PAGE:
Hello again to those patient readers and subscribers still around. I am coming back.
I have gone from barely able to read and unable to write, to mostly able to read and just about ready to start writing again. This is major progress. I am going to see what we can do today, although I don’t expect to actually relaunch until I have some material in the bag to go ahead with. Also, I am moving (not far) next week, so I definitely don’t plan to start publishing again until I’m settled into a new apartment and, to some extent, a new life.
So what have I been up to? Mostly reading Victorian novels like it’s my job. I’ve been knocking off a few things on the dehumiliations list, or maybe just the “you need to read the freaking canon more” list. Far from the Madding Crowd—excellent, and excellent news that I do not in fact hate Thomas Hardy (Tess notwithstanding). Adam Bede—also excellent, and much-needed, therapeutic. The Sympathy Project becomes suddenly and intensely real for me here, and not just because Eliot must have used the word a hundred times over. Then I skipped over The Mill on the Floss (because, you know, I like to do things in order, but a sibling-story didn’t sound super appealing) in favor of a re-read of Middlemarch. I am chugging along there, but, you know, long.
I did make a little break for some Conrad; Typhoon, unexpectedly short, was as excellent as it should be. I particularly liked the captain—not your usual Conradian protagonist, if he can even be called that. Also much picking up and putting down of other things. I’m not sure how much of any of this will get the real blogging treatment, though Eliot seems to beg for it. Which is why I’d like to start getting writing or at least drafting in advance, before it’s too far out of mind. Also because I have missed this dreadfully—the writing, the discussion, the dear readers.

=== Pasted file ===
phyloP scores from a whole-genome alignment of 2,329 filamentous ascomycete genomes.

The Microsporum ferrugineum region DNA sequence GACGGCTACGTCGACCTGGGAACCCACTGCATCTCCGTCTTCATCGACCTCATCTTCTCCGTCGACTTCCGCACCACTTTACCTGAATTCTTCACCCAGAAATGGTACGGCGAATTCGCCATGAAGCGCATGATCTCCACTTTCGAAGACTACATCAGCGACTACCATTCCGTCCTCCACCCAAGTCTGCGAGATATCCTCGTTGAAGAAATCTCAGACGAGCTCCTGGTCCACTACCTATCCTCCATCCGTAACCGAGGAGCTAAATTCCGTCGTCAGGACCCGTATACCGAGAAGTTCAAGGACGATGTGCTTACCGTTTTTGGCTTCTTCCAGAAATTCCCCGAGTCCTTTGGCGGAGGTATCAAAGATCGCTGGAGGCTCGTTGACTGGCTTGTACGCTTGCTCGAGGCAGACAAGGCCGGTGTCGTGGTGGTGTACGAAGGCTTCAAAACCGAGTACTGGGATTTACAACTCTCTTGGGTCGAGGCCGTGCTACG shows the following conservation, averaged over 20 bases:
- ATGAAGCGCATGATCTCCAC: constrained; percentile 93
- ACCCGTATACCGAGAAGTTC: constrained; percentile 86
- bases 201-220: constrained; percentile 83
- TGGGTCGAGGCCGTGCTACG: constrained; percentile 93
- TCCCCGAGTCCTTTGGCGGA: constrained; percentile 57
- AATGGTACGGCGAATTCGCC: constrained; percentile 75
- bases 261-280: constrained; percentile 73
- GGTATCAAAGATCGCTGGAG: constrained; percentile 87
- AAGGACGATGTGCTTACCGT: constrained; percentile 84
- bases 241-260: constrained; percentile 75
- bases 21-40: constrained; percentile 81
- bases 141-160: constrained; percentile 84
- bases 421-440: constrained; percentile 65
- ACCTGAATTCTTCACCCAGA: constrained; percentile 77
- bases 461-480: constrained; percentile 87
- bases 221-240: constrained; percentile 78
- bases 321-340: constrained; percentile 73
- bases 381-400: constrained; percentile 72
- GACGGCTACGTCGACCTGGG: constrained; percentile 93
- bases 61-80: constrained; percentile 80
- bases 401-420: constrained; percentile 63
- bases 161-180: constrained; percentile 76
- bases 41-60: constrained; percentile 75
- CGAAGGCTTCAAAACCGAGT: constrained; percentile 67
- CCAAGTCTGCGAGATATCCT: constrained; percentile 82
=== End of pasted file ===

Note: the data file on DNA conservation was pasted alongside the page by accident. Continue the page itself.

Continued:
More sympathy is still needed, not from any of you, but from me, and seems to be both a more frustrating and more rewarding help through existential crisis than my usual friends in such times, Agatha Christie and P.G. Wodehouse (or Schopenhauer, Wittgenstein, Szasz, Stirner, and Cioran), so I foresee more Eliot and her ilk. Recommendations on this point welcome; it is not, as they say, outside my wheelhouse, though seemingly outside my usual fare.
That’s just about all for now I think, but the real message is: don’t give up on me yet! It is far from enjoyable for me to have left off my most personally-precious productive activity. July needs to be a whole new ballgame, and the perfect time (as my blogiversary) for a rebirth.